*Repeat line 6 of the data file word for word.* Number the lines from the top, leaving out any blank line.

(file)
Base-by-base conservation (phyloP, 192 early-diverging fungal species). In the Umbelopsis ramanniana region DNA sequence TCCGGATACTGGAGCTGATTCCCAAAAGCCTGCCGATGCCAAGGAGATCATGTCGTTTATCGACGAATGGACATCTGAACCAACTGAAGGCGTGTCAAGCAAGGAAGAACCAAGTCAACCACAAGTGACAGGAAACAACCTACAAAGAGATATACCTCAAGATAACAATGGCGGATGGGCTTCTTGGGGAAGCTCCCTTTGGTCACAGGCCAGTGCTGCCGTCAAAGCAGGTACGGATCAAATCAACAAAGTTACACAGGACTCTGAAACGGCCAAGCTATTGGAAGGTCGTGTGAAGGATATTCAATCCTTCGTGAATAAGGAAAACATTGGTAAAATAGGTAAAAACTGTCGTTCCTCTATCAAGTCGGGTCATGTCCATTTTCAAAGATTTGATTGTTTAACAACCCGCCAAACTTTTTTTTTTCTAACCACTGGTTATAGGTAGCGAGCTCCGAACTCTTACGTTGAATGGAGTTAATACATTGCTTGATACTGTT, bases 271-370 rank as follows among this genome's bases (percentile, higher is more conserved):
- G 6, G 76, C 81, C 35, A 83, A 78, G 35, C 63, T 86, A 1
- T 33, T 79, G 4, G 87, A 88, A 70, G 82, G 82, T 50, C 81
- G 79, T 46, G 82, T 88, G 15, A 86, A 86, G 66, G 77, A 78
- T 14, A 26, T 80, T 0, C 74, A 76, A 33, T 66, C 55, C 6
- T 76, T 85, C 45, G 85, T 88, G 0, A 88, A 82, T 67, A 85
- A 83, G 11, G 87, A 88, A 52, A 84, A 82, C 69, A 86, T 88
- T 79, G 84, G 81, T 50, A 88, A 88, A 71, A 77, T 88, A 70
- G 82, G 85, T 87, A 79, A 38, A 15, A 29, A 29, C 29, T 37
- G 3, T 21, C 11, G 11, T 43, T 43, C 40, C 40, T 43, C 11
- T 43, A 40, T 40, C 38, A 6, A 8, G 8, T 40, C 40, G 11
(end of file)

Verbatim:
- T 76, T 85, C 45, G 85, T 88, G 0, A 88, A 82, T 67, A 85